ADEN -- Journalists and media groups in Yemen are calling on the Houthis to stop violating media freedoms and return broadcasting equipment they confiscated from six Sanaa radio stations they raided last week.
The Houthis shut down six radio stations in Sanaa after broadcasters reportedly refused to air the group's war propaganda, including pro-Houthi anthems, or because they had broadcast music it considers a violation of Islam.
Yemeni media professionals described the raid as an illegal and arbitrary act.
According to the Yemeni Journalists Syndicate, the Houthis shut down the Sawt al-Yaman (Voice of Yemen) radio station.
"Security forces from the de facto authorities in Sanaa stormed the radio station on Tuesday and closed it," the syndicate said, adding that it was shut "illegally" under the pretext that it needed to obtain certain permits.
Five other Sanaa radio stations were closed during the Houthis' crackdown: al-Oula, Alwan, al-Quran, Delta and Grand FM.
The journalist syndicate denounced "arbitrary measures that restrict freedom of expression", calling for radio broadcasts to resume immediately.
Pressuring station owners
Twelve armed men stormed the Sawt al-Yaman studios "without legal justification... nor prior warning", station director Majali al-Samadi told Al-Mashareq.
What happened is regrettable, he said, describing the "shock" he felt when he received the news of the group's actions.
"They spray painted the surveillance cameras to prevent them from documenting the group's actions, but the cameras recorded their arrival and entry into the radio station," he said.
"Local radio stations are committed to broadcasting weekly programmes for the group and its project, free of charge, in compliance with a condition set by the Houthis for allowing the radio stations to operate," al-Samadi said.
Despite these concessions, the Houthis have continued to target local stations, he said, adding that this state of affairs has made him want to leave Yemen.
Al-Samadi said the Houthi-controlled Ministry of Information in Sanaa is demanding that the station pay a hefty sum to renew its licence to operate.
According to a local radio station official, the Houthis have been pressuring station owners to "pay between one and two million YER ($4,000 to $8,000) annually to renew their licences to operate".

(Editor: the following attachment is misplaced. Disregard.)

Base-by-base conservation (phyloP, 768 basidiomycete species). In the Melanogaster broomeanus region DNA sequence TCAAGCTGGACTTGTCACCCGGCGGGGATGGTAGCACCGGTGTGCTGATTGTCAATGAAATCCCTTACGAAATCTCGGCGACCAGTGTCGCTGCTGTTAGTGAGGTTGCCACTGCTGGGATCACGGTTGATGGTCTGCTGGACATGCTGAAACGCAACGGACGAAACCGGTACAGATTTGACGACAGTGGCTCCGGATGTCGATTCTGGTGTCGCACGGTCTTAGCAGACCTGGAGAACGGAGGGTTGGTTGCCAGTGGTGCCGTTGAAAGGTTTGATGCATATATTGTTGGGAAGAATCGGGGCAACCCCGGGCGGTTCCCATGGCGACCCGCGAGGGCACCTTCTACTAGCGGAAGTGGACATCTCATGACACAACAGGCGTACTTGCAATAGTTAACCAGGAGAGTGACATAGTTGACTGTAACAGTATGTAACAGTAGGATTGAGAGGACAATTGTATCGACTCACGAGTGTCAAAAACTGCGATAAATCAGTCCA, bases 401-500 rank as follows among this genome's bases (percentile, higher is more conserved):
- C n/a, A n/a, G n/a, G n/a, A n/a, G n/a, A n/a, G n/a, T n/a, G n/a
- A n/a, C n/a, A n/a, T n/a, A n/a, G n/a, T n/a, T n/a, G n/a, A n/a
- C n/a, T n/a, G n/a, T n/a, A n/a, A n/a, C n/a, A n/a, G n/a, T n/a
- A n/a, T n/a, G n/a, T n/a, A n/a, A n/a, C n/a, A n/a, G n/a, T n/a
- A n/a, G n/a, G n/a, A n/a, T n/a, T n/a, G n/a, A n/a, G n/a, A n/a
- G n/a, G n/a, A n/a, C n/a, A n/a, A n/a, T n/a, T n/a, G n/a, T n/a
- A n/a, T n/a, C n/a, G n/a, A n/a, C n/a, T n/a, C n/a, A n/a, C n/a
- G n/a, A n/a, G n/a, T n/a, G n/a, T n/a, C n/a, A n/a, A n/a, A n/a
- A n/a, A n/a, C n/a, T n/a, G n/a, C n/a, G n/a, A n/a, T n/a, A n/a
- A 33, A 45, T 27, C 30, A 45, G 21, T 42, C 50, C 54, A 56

They also are forcing station owners to "deposit two million YER ($8,000) in a bank account as a financial guarantee", he told Al-Mashareq, speaking on condition of anonymity.
Any violation of these orders will mean an interruption in broadcasting and great financial losses for the radio stations, the official said.
The Houthis have imposed their harsh interpretation of Islam in areas of Yemen they control -- most of the country's north -- which include strict rules on dress, gender segregation and entertainment, including a ban on most forms of music.
A number of Houthi officials have criticised the stations for broadcasting songs, stipulating that only zawamel -- short-form poems or anthems used by the Houthis as a vehicle for propaganda -- receive airtime, the official said.
"Radio stations must broadcast only the group's zawamel, especially on stations in Ibb and Amran provinces, which are under the group's control," he said.
Closure, imprisonment, persecution
The Media Freedoms Observatory in Yemen condemned the Houthis' actions in a January 26 statement, calling on the Houthis to stop violating media freedoms and return broadcasting equipment to the stations.
Confiscating the broadcasting equipment was "a reprehensible act that reflects the narrow-mindedness of the de facto authority" in Sanaa, said Fouad Qassem, editor-in-chief of the Yemen Etihadi electronic newspaper.
The Houthis do not accept "any opinion that differs from theirs, nor do they allow any free voice", he said.
"They force all media outlets in the areas under their control to broadcast what serves their interests," and if that does not happen, "the consequences are closure, imprisonment and persecution," Qassem said.
"For that reason, most newspapers, radio stations and offices of channels that disagree with the Houthis have been closed," said journalist Khaled Ahmed.
The storming of the six radio stations comes "as part of the crackdown on media freedoms that the Houthi militia has been engaged in since it staged its 2014 coup against state institutions", he said.